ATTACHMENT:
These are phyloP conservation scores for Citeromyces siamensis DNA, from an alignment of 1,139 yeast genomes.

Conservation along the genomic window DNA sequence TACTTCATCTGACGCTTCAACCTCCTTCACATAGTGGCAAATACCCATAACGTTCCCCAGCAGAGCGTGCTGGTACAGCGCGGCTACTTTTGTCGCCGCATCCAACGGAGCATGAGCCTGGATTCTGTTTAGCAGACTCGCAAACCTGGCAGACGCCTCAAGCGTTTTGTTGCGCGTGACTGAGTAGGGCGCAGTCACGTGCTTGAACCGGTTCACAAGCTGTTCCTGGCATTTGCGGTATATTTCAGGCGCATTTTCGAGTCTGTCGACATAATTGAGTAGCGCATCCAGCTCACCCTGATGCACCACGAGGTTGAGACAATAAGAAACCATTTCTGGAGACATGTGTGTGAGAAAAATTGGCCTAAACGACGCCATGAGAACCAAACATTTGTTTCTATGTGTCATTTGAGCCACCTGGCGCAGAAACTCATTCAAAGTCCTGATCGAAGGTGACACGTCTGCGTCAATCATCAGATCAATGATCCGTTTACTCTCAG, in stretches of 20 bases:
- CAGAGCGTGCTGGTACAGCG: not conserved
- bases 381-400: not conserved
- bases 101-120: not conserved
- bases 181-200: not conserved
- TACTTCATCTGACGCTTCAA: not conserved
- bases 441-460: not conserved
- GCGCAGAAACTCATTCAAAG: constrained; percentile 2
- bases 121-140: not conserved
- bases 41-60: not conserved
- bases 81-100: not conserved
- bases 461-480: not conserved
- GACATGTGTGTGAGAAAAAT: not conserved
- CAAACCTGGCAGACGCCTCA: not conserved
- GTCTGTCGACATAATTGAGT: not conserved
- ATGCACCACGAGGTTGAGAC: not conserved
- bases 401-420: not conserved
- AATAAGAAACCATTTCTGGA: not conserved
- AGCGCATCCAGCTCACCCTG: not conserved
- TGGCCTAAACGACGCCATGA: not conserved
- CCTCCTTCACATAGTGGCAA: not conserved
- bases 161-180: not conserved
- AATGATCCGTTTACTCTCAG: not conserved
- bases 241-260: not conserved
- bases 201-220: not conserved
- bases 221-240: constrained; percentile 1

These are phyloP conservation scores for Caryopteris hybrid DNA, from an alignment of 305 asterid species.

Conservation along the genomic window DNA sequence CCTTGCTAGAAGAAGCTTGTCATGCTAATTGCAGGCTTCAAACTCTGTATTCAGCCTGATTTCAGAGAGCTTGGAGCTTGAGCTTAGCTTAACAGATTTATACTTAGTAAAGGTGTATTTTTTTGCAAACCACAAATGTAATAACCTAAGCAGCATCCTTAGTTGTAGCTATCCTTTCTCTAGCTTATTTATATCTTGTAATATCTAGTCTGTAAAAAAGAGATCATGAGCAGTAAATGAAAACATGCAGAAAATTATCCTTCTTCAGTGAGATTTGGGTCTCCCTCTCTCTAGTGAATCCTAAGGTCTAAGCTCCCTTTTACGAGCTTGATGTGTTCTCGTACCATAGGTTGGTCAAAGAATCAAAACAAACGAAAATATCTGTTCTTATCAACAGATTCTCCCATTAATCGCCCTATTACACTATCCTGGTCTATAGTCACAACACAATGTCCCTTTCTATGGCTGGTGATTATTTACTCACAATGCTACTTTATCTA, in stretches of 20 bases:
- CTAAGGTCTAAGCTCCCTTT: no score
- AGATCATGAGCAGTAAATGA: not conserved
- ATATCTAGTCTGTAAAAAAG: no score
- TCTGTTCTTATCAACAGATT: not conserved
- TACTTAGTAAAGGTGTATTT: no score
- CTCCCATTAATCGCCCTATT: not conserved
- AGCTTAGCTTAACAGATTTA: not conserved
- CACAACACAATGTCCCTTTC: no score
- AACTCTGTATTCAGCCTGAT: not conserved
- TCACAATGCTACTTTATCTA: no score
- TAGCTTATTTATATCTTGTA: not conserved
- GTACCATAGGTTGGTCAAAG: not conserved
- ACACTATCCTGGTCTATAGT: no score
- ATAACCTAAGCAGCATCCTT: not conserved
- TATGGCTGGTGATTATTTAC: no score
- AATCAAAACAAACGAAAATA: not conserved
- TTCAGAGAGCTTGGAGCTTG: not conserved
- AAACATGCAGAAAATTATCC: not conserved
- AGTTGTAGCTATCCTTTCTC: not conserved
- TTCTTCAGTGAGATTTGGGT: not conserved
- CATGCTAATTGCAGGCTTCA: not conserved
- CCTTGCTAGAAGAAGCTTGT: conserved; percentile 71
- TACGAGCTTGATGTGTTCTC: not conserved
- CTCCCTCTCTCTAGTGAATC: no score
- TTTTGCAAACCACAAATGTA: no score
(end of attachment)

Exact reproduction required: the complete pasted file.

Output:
These are phyloP conservation scores for Citeromyces siamensis DNA, from an alignment of 1,139 yeast genomes.

Conservation along the genomic window DNA sequence TACTTCATCTGACGCTTCAACCTCCTTCACATAGTGGCAAATACCCATAACGTTCCCCAGCAGAGCGTGCTGGTACAGCGCGGCTACTTTTGTCGCCGCATCCAACGGAGCATGAGCCTGGATTCTGTTTAGCAGACTCGCAAACCTGGCAGACGCCTCAAGCGTTTTGTTGCGCGTGACTGAGTAGGGCGCAGTCACGTGCTTGAACCGGTTCACAAGCTGTTCCTGGCATTTGCGGTATATTTCAGGCGCATTTTCGAGTCTGTCGACATAATTGAGTAGCGCATCCAGCTCACCCTGATGCACCACGAGGTTGAGACAATAAGAAACCATTTCTGGAGACATGTGTGTGAGAAAAATTGGCCTAAACGACGCCATGAGAACCAAACATTTGTTTCTATGTGTCATTTGAGCCACCTGGCGCAGAAACTCATTCAAAGTCCTGATCGAAGGTGACACGTCTGCGTCAATCATCAGATCAATGATCCGTTTACTCTCAG, in stretches of 20 bases:
- CAGAGCGTGCTGGTACAGCG: not conserved
- bases 381-400: not conserved
- bases 101-120: not conserved
- bases 181-200: not conserved
- TACTTCATCTGACGCTTCAA: not conserved
- bases 441-460: not conserved
- GCGCAGAAACTCATTCAAAG: constrained; percentile 2
- bases 121-140: not conserved
- bases 41-60: not conserved
- bases 81-100: not conserved
- bases 461-480: not conserved
- GACATGTGTGTGAGAAAAAT: not conserved
- CAAACCTGGCAGACGCCTCA: not conserved
- GTCTGTCGACATAATTGAGT: not conserved
- ATGCACCACGAGGTTGAGAC: not conserved
- bases 401-420: not conserved
- AATAAGAAACCATTTCTGGA: not conserved
- AGCGCATCCAGCTCACCCTG: not conserved
- TGGCCTAAACGACGCCATGA: not conserved
- CCTCCTTCACATAGTGGCAA: not conserved
- bases 161-180: not conserved
- AATGATCCGTTTACTCTCAG: not conserved
- bases 241-260: not conserved
- bases 201-220: not conserved
- bases 221-240: constrained; percentile 1

These are phyloP conservation scores for Caryopteris hybrid DNA, from an alignment of 305 asterid species.

Conservation along the genomic window DNA sequence CCTTGCTAGAAGAAGCTTGTCATGCTAATTGCAGGCTTCAAACTCTGTATTCAGCCTGATTTCAGAGAGCTTGGAGCTTGAGCTTAGCTTAACAGATTTATACTTAGTAAAGGTGTATTTTTTTGCAAACCACAAATGTAATAACCTAAGCAGCATCCTTAGTTGTAGCTATCCTTTCTCTAGCTTATTTATATCTTGTAATATCTAGTCTGTAAAAAAGAGATCATGAGCAGTAAATGAAAACATGCAGAAAATTATCCTTCTTCAGTGAGATTTGGGTCTCCCTCTCTCTAGTGAATCCTAAGGTCTAAGCTCCCTTTTACGAGCTTGATGTGTTCTCGTACCATAGGTTGGTCAAAGAATCAAAACAAACGAAAATATCTGTTCTTATCAACAGATTCTCCCATTAATCGCCCTATTACACTATCCTGGTCTATAGTCACAACACAATGTCCCTTTCTATGGCTGGTGATTATTTACTCACAATGCTACTTTATCTA, in stretches of 20 bases:
- CTAAGGTCTAAGCTCCCTTT: no score
- AGATCATGAGCAGTAAATGA: not conserved
- ATATCTAGTCTGTAAAAAAG: no score
- TCTGTTCTTATCAACAGATT: not conserved
- TACTTAGTAAAGGTGTATTT: no score
- CTCCCATTAATCGCCCTATT: not conserved
- AGCTTAGCTTAACAGATTTA: not conserved
- CACAACACAATGTCCCTTTC: no score
- AACTCTGTATTCAGCCTGAT: not conserved
- TCACAATGCTACTTTATCTA: no score
- TAGCTTATTTATATCTTGTA: not conserved
- GTACCATAGGTTGGTCAAAG: not conserved
- ACACTATCCTGGTCTATAGT: no score
- ATAACCTAAGCAGCATCCTT: not conserved
- TATGGCTGGTGATTATTTAC: no score
- AATCAAAACAAACGAAAATA: not conserved
- TTCAGAGAGCTTGGAGCTTG: not conserved
- AAACATGCAGAAAATTATCC: not conserved
- AGTTGTAGCTATCCTTTCTC: not conserved
- TTCTTCAGTGAGATTTGGGT: not conserved
- CATGCTAATTGCAGGCTTCA: not conserved
- CCTTGCTAGAAGAAGCTTGT: conserved; percentile 71
- TACGAGCTTGATGTGTTCTC: not conserved
- CTCCCTCTCTCTAGTGAATC: no score
- TTTTGCAAACCACAAATGTA: no score